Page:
CANTON — The St. Lawrence County Board of Legislators passed a resolution Monday authorizing a contract between the county and New York state for the Septic System Replacement Program.
If signed and approved by the state, $340,000 will be approved for use in replacing deficient septic systems along water bodies throughout the county.
Jason C. Pfotenhauer, director of the St. Lawrence County Planning Department, hopes to get the word out about the program, which will offer half the cost — up to $10,000 — of replacing relevant septic systems.
The program has become necessary due to effluent runoff from defunct septic systems polluting certain nearby water bodies.
“The intent for this program,” he said, “is to prevent the effluent from seeping into these bodies of water.
“... access to the funds,” he added, “is limited by geography.”
He said that houses along the St. Lawrence River from Hammond up to Oswegatchie qualify, as well as those along the Raquette River from the village of Potsdam boundary up to the mouth of the St. Lawrence. This includes the towns of Potsdam, Norfolk and Massena.
The tributaries associated with the Raquette River are eligible as well.
The towns of Clifton and Fine along the Little River also qualify.
In order to receive funding, Mr. Pfotenhauer said the septic system has to be within 250 feet of the eligible water body.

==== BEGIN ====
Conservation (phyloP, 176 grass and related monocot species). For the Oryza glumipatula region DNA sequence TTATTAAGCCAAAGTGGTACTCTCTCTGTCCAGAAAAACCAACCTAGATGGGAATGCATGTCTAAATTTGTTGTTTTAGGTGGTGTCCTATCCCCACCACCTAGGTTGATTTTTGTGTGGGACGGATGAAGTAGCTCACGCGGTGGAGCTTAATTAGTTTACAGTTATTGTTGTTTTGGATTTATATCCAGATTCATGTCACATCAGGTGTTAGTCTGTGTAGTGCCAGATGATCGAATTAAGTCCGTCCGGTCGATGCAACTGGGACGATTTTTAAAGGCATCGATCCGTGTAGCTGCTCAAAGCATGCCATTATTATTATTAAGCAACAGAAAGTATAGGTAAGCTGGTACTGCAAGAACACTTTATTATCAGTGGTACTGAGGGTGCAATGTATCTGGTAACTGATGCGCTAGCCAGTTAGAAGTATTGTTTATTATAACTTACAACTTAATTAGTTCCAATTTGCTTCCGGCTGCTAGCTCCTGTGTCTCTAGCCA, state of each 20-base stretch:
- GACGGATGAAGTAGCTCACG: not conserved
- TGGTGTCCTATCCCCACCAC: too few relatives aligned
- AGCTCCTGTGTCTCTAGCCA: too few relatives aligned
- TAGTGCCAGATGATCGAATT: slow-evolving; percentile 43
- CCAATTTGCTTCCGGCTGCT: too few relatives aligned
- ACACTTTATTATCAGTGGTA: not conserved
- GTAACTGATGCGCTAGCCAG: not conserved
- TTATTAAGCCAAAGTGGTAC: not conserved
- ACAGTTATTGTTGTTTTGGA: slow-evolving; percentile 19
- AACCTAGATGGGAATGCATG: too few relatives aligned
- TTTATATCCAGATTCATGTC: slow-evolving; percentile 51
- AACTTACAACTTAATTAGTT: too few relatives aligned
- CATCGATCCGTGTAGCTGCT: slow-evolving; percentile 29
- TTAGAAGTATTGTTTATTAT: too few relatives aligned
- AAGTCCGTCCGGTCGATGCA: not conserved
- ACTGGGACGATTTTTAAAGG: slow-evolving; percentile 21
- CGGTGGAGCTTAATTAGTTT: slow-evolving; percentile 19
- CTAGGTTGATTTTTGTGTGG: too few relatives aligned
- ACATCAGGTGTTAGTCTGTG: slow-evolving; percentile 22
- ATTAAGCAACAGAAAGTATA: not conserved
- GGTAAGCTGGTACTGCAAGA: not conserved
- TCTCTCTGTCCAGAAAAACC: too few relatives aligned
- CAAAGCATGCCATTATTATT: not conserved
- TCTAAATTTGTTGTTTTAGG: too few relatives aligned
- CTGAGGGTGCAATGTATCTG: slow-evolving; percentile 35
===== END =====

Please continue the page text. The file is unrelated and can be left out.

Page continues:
Mr. Pfotenhauer said that the septic system must be in a deficient state, and that no funds will be used for new homes that are building septic systems.
He also said that the people whose septic systems qualify for the program must pay up front, as this is a “reimbursement” program.
A second resolution adopted Monday designated the North Country Housing Council to administer the Septic System Replacement Program. Mr. Pfotenhauer said the council will be in charge of inspecting septic tanks and sending relevant paperwork back to the county so that they can cut the checks to individuals.
Larry Denesha, R-DeKalb, voted against the North Country Housing Council being the administrator for the septic program.
“Unfortunately,” Mr. Denesha said, “it is the only entity that submitted a bid.”
He said he’s had some bad experiences with them, and that they would not be his first choice to administer the program.
Mr. Denesha voted in favor of the contract resolution to fund the Septic System Replacement Program and, regardless of who administers it, is happy that people will receive money to fix their septic systems.